February 08, 2021 | Press Release

Visualize COVID-19 Excess Mortality in 38 Countries

Screenshot of the STMF visualization toolkit for Germany. © STMF-Database

How many more people die every week during the COVID-19 pandemic compared to what was originally expected? This and related questions about the excess morality linked to COVID-19 are answered in the Short-Term Mortality Fluctuations (STMF) data series published by the Human Mortality Database (HMD) team. Additionally, it hosts an easily accessible and interactive online visualizing tool.

Currently, the STMF data series contains weekly death counts and death rates by age and sex for 38 countries and regions and is still growing. “We decided to add a visualization layer to the database to simplify access to the data,” says László Németh. In doing so, the research scientist and his colleagues want to enable users to explore the data, enhance the basic understanding, and stimulate research on mortality outbreaks and seasonal variations.

In their recently published paper in the journal PLOS One, the researchers explain the interactive visualization tool for excess mortality in detail.

The most reliable way to assess mortality elevation during the pandemic

Excess mortality helps to overcome data problems on causes of death that might result from differences in coding, approaches to testing, and a long delay of data release in different countries. Therefore, to estimate the excess deaths during epidemics, researchers rely on the difference between the observed and the expected number of deaths. “This method has been acknowledged by researchers and health authorities as the most reliable and objective way to assess mortality elevation caused by the COVID-19 pandemic,” says László.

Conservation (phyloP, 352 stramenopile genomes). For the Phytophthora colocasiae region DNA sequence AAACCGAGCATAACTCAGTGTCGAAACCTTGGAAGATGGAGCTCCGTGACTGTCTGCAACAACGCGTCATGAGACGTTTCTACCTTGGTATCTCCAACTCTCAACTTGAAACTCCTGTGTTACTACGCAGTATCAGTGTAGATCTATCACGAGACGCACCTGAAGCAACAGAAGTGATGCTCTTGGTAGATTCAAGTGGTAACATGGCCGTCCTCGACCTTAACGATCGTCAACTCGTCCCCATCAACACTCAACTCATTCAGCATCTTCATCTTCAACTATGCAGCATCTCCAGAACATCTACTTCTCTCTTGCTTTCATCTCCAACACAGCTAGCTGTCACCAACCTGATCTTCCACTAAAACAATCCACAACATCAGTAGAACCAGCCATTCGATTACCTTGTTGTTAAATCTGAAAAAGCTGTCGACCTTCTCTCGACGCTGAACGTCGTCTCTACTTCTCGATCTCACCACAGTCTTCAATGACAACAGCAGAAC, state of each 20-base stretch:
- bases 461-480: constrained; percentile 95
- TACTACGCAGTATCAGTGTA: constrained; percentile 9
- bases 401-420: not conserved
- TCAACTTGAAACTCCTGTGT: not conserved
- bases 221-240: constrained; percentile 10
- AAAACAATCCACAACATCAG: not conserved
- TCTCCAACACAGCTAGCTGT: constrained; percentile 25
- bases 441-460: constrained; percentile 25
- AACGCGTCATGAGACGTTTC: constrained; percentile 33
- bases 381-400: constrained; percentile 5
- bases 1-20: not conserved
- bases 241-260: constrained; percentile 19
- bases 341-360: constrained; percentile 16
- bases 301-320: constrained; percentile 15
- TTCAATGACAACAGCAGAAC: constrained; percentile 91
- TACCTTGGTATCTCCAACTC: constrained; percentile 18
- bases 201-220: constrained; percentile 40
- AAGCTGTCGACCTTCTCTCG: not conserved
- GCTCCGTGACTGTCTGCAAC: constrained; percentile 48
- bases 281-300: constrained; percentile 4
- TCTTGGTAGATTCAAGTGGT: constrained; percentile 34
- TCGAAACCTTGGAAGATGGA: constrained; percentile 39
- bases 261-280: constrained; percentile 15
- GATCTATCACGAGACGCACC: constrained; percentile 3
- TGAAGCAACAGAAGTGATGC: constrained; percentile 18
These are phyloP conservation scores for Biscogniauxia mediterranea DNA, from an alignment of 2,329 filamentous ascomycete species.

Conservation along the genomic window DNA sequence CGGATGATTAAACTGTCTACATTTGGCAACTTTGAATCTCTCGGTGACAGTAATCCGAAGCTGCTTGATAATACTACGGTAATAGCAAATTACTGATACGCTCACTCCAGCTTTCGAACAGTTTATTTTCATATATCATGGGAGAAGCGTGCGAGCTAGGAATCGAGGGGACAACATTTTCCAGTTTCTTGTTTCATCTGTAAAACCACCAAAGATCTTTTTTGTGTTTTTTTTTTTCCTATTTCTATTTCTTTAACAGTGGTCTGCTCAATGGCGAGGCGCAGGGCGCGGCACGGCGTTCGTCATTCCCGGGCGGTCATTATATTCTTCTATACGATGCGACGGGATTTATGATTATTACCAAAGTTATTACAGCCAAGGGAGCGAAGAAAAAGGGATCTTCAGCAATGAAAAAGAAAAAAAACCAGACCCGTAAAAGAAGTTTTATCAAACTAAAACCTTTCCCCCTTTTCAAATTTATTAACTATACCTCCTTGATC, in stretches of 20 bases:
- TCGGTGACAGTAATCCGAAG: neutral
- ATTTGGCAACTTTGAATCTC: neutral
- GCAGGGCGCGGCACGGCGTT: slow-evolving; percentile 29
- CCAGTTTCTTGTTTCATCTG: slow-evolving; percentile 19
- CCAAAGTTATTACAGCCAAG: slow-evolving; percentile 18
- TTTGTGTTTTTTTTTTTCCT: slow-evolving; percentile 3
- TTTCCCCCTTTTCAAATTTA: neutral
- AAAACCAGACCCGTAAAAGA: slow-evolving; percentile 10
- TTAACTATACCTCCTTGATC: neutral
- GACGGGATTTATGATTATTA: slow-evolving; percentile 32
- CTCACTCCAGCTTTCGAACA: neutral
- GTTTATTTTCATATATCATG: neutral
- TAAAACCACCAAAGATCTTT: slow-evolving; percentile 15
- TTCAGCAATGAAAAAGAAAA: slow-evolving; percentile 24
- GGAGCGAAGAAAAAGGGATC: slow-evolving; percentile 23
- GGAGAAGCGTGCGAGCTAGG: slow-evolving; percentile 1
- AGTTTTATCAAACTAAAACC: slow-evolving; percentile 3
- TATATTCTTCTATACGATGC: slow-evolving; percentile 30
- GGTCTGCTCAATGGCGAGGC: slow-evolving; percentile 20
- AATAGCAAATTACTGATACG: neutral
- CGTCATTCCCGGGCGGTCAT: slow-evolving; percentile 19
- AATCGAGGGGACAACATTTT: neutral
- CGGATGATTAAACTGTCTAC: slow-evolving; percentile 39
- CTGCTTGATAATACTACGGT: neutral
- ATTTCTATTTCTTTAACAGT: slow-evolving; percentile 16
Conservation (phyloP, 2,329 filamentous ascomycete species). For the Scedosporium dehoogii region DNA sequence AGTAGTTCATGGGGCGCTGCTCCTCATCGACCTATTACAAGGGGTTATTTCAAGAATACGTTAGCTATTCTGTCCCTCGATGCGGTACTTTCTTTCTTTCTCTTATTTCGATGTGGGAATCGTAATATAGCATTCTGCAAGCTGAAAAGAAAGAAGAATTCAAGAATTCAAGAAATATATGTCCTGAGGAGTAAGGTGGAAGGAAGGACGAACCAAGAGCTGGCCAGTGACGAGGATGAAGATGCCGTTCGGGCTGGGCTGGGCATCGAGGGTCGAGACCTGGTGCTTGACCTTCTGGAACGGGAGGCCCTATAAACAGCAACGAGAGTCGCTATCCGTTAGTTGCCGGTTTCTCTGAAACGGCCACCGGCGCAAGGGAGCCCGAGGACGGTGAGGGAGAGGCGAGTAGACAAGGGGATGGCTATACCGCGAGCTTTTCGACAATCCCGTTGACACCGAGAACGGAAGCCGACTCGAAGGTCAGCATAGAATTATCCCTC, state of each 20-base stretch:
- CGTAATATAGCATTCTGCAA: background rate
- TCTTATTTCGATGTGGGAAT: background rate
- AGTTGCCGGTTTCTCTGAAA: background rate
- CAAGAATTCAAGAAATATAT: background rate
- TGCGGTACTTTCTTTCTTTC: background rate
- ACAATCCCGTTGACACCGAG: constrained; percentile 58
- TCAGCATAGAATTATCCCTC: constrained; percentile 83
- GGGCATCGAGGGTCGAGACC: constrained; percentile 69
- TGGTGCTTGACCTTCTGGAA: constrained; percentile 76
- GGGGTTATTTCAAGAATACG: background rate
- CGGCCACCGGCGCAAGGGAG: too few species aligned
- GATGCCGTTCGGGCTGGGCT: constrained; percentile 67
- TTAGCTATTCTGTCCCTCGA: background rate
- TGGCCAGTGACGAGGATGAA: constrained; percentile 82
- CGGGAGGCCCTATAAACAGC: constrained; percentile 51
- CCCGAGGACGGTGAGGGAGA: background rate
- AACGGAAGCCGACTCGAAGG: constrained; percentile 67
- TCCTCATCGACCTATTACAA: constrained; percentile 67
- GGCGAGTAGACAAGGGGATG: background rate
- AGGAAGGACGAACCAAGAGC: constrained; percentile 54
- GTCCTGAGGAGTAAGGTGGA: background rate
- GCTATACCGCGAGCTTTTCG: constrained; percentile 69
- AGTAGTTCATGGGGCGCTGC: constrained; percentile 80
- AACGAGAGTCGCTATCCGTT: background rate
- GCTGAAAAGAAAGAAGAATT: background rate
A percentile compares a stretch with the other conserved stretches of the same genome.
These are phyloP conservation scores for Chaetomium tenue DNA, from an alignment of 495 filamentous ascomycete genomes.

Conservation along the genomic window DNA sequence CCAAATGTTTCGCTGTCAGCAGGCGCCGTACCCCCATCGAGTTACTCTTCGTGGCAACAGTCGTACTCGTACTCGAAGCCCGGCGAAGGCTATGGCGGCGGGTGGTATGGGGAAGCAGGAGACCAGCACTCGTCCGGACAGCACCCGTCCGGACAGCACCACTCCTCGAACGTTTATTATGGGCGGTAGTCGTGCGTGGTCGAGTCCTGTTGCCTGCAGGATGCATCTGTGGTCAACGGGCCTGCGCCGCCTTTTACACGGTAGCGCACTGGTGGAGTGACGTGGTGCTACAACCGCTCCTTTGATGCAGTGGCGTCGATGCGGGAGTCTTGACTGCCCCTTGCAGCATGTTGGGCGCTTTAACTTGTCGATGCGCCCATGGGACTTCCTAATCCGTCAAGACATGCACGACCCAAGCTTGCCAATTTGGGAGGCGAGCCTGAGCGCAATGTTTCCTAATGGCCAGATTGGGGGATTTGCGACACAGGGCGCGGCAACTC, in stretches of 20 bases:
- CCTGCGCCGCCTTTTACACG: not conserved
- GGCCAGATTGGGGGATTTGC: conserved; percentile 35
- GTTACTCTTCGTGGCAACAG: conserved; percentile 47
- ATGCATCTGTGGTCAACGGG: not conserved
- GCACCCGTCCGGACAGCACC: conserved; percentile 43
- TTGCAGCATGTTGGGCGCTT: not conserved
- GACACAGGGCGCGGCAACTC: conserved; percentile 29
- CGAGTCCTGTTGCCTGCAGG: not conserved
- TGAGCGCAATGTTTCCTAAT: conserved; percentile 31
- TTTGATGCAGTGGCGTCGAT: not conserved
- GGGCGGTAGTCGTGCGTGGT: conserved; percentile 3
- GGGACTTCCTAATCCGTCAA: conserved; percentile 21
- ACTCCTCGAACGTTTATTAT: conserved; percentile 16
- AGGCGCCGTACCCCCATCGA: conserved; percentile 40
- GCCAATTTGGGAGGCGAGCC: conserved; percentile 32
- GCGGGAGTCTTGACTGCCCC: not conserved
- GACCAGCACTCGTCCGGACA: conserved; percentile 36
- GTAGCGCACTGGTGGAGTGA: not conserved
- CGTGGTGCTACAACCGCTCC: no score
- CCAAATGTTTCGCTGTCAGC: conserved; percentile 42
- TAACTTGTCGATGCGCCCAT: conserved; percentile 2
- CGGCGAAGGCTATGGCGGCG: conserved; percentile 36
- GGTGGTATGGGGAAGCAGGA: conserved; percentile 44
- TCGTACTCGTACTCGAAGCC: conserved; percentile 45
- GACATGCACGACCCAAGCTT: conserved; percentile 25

The crucial challenge is to estimate the expected mortality pertaining to a given period. There are two major approaches: The first one, actively used to assess the COVID-19-related mortality, investigates the mortality deviations for certain weeks compared to the mortality of previous years. The second one focuses on the variation of mortality across weeks within a year and expresses a notion of seasonality.

STMF Visualization Toolkit

https://mpidr.shinyapps.io/stmortality/

Interactively access the length of an excess mortality polygon, summary information on death counts, and exceptional data point identification for 38 countries by week, sex, and broad age groups via the website.

STMF Database, Part of the Human Mortality Database

https://mortality.org

Original Publication

Németh, L., Jdanov, D.A., Shkolnikov, V.M.: An open-sourced, web-based application to analyze weekly excess mortality based on the Short-term Mortality Fluctuations data series. PLOS ONE. (2021) DOI: 10.1371/journal.pone.0246663

Authors and Affiliations

László Németh, Max Planck Institute for Demographic Research, Rostock

Dmitri A. Jdanov, Max Planck Institute for Demographic Research, Rostock

Vladimir M. Shkolnikov, Max Planck Institute for Demographic Research, Rostock

Author of the Paper

The Max Planck Institute for Demographic Research (MPIDR) in Rostock is one of the leading demographic research centers in the world. It's part of the Max Planck Society, the internationally renowned German research society.